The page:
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Around the state 3-26-18

Group assessing impact of Illinois Safe Roads Amendment
SPRINGFIELD, Ill. (AP) — An Illinois advocacy group is looking to determine the impact of the state transportation lockbox amendment more than a year after voters approved the measure.
The State Journal-Register reports that nearly 80 percent of voters in 2016 approved the Safe Roads Amendment, which committed gasoline tax money and related fees to road and bridge construction projects.
Mike Sturino is president and CEO of the Illinois Road and Transportation Builders Association. He says the group is reviewing state budget proposals to see how transportation revenue is being used.
The association is part of a group of construction and engineering organizations that filed a lawsuit earlier this month against Cook County, alleging the county violated the amendment by diverting $250 million in transportation taxes to other expenses.
Ex-inmate dies months after release in 1970s murder case
PEORIA, Ill. (AP) — A 75-year-old central Illinois man who spent 47 years behind bars for a murder he insisted he didn't commit has died just 10 months after his release.
The (Peoria) Journal Star reports that Cleve Heidelberg was found dead at his Peoria apartment Saturday. The county coroner says a Sunday autopsy was inconclusive but that foul play isn't suspected.
Heidelberg was convicted of killing Sheriff's Deputy Raymond Espinoza during a 1970 robbery. A circuit judge ordered a new trial after a 2017 case review and Heidelberg was released on bond last May.
Heidelberg's attorney, Andy Hale, said his client was "just beginning to live" again. A private investigator who helped review the case, Marcella Teplitz, says she's grateful Heidelberg had been "breathing free air" before he died.
Cook County sues Facebook, Cambridge Analytica for fraud
CHICAGO (AP) — Cook County is suing Facebook and Cambridge Analytica for fraud after revelations that the latter obtained data on millions of Facebook users.
The lawsuit filed Friday in Cook County Circuit Court alleges Trump-affiliated political consulting firm Cambridge Analytica deceived the millions of Illinois Facebook users whose information it collected. It says Facebook failed to protect its users' privacy and misrepresented how their data would be used.
London-based Cambridge Analytica has been accused of using Facebook data to influence voter behavior in 2016.
The Chicago Tribune reports the lawsuit filed by Cook County State's Attorney Kimberly Foxx on behalf of Illinois residents brings one consumer fraud count each against Facebook and Cambridge Analytica. It seeks $50,000 fines for each violation of the law.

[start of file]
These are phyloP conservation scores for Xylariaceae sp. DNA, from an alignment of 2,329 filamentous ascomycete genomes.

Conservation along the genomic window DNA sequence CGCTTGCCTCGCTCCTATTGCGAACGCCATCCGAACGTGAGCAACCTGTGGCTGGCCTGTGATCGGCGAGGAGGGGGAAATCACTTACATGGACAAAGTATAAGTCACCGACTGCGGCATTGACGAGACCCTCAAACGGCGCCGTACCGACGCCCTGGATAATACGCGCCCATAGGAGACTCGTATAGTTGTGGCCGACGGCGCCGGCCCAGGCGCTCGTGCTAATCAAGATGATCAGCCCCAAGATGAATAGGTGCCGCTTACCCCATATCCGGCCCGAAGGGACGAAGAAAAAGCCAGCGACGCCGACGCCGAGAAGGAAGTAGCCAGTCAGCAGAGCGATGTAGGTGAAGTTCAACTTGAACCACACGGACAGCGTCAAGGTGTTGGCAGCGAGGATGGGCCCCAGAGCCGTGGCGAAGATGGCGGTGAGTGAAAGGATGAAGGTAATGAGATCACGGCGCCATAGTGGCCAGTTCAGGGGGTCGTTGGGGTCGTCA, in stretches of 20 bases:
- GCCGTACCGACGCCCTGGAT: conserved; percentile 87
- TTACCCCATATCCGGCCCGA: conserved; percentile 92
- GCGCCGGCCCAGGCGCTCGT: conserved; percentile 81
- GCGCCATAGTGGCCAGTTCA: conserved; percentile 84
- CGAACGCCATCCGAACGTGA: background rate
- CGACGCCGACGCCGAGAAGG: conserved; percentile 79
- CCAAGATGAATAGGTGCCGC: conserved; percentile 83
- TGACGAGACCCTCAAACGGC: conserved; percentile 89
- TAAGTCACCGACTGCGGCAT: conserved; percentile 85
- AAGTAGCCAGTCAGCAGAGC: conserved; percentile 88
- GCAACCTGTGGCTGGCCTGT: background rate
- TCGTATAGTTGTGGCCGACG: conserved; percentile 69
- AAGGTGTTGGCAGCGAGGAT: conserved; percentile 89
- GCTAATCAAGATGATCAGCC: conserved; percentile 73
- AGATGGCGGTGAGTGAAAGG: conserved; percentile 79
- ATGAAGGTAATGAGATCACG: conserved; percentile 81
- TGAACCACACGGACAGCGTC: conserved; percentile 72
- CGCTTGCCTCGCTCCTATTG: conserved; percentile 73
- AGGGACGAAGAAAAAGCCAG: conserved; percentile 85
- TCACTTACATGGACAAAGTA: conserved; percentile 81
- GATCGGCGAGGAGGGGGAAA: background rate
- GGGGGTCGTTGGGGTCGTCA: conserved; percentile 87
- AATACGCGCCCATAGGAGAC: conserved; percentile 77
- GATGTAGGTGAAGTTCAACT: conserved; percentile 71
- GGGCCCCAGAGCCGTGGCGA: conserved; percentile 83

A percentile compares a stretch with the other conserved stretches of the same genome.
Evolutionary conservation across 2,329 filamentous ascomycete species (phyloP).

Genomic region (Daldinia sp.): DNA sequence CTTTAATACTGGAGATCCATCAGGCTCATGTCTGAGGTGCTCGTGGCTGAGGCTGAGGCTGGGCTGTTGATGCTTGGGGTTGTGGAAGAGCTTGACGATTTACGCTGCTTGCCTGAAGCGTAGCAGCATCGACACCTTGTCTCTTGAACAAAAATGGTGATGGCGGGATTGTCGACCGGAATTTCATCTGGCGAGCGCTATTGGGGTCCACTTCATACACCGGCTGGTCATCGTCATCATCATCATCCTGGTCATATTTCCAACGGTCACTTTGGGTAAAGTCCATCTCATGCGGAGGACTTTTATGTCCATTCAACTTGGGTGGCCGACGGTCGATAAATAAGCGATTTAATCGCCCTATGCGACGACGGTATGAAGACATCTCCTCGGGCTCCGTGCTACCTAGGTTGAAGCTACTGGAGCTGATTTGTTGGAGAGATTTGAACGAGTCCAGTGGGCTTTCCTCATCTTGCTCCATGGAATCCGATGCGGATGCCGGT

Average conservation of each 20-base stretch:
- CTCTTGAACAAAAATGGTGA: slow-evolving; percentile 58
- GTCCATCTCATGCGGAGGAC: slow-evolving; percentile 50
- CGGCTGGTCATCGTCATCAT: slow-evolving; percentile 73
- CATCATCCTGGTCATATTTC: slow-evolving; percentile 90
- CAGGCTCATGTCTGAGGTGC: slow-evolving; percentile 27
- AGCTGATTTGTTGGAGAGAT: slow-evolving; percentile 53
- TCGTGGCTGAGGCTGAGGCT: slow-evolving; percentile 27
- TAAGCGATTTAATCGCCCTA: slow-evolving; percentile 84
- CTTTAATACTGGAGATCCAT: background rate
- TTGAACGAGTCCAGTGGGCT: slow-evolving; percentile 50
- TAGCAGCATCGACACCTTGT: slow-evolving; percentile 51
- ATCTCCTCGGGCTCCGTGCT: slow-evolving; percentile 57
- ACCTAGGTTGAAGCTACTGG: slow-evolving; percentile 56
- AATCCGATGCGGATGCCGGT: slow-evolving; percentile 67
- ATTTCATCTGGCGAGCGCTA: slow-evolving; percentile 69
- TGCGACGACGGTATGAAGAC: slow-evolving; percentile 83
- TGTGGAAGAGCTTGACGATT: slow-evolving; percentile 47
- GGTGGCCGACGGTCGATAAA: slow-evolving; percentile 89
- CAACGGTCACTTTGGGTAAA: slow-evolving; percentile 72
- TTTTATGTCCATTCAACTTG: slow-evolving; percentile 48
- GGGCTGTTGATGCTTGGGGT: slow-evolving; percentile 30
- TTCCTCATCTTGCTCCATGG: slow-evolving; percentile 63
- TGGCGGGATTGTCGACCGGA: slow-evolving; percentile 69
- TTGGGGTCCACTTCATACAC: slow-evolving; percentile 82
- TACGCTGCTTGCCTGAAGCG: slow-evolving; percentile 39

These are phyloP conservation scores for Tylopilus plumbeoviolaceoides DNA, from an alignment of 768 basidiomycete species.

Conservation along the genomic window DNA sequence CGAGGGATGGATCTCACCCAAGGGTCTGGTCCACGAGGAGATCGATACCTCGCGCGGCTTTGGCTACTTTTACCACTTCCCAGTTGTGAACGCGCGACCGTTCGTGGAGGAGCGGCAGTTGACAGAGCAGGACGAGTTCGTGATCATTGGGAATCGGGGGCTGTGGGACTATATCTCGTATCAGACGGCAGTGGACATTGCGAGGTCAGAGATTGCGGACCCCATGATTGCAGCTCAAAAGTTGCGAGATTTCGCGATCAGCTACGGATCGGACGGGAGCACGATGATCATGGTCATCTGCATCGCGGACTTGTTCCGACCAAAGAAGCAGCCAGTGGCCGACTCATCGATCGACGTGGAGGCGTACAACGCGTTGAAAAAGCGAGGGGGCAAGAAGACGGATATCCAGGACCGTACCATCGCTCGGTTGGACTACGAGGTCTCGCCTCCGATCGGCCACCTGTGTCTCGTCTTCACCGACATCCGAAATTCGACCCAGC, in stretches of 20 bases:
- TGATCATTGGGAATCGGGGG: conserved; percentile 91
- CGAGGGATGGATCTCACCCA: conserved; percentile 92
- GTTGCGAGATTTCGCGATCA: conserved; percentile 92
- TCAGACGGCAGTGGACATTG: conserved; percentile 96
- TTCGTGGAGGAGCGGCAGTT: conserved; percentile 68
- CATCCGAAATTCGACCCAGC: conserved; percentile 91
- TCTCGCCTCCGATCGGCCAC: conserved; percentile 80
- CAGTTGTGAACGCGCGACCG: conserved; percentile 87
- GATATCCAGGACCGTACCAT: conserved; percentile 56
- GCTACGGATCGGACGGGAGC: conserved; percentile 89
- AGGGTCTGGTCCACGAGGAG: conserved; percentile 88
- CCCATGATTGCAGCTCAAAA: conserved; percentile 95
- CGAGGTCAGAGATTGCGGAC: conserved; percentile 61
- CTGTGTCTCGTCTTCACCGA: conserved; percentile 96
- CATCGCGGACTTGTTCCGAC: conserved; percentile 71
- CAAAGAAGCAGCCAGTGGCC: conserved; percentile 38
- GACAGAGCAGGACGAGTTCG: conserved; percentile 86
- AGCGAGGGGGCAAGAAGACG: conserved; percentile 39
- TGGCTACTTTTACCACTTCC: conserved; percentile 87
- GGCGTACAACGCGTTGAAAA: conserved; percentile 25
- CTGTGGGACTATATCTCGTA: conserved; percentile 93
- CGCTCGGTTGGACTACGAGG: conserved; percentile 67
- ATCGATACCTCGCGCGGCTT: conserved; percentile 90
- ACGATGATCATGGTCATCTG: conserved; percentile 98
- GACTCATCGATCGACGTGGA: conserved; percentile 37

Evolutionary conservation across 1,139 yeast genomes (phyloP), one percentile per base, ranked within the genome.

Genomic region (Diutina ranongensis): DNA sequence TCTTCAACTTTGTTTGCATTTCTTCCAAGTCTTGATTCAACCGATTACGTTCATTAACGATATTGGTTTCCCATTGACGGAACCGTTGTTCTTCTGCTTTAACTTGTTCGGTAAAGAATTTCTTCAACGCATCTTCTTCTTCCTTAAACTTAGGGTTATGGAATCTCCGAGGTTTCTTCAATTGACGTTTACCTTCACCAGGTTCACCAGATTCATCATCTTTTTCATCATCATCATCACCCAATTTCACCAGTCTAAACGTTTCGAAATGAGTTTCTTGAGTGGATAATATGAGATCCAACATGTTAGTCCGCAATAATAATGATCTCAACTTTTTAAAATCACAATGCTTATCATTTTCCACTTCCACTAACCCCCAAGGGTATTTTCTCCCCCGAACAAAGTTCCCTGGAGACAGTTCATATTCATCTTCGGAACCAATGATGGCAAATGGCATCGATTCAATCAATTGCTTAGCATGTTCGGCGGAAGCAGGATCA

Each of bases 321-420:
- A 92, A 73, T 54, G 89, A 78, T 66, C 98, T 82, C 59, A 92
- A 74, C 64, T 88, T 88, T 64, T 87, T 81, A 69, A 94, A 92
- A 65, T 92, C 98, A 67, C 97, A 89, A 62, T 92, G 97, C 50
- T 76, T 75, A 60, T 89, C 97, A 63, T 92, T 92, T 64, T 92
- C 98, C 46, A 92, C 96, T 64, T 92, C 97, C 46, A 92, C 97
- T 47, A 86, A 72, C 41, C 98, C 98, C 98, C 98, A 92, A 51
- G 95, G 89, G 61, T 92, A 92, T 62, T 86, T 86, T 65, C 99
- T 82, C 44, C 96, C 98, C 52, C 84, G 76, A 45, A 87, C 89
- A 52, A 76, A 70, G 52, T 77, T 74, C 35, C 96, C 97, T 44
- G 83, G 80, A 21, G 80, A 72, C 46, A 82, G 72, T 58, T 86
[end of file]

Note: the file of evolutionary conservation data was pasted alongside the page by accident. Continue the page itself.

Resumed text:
Neither company has commented on the lawsuit.
Plan would bring $2M gondola to Illinois riverfront city
GRAFTON, Ill. (AP) — An Illinois riverfront community is finalizing a deal for a $2 million gondola and a new shuttle service.
The Alton Telegraph reports the gondola would take visitors from an area near downtown Grafton uphill to a scenic winery that overlooks the Mississippi and Illinois rivers. It would be a joint venture between Aerie's Resort, which operates Aerie's Winery, and two New Hampshire gondola companies.
The plan also calls for a free shuttle system that would be paid for with revenue from gondola tickets. The shuttle would have stops along a bike path that weaves through the city.
Brett Stawar is president and CEO of the Alton Regional Convention and Visitors Bureau. He calls the project "a game changer" for the city located north of St. Louis.

White Sox rehire man who wrongly spent decades in prison
CHICAGO (AP) — The Chicago White Sox have welcomed back a former groundskeeper who spent 23 years in prison for a crime he didn't commit.
The Chicago Tribune reports that DNA evidence led prosecutors last year to vacate the conviction of 49-year-old Nevest Coleman. He'd been convicted in a 1994 rape and murder.
The body of a 20-year-old woman was found in the basement of a home on Chicago's South Side where Coleman lived. Coleman had initially confessed but later recanted the confession.
He was released from prison in November, after DNA tests linked the crime to a serial rapist. A Cook County judge granted him a certificate of innocence this month, which eliminates the rape and murder charges from his record.
Coleman's friends and family reached out to the White Sox after his release. Coleman had frequently talked about his desire to return to work once he was released.
"His first wish, before he wished for a hamburger, was to work for the White Sox," said Coleman's cousin, Richard Coleman. "That's exactly what I told them."
The team offered him a job interview and then welcomed him back to the job.
Coleman returned to the baseball field Monday. He began his first shift on the job by spending some time reuniting with his old work friends. He then donned a yellow rubber suit, gloves and goggles before taking a power washer to clean the ground.
The team said they're grateful "justice has been carried out" and thrilled to welcome Coleman "back to the White Sox family."

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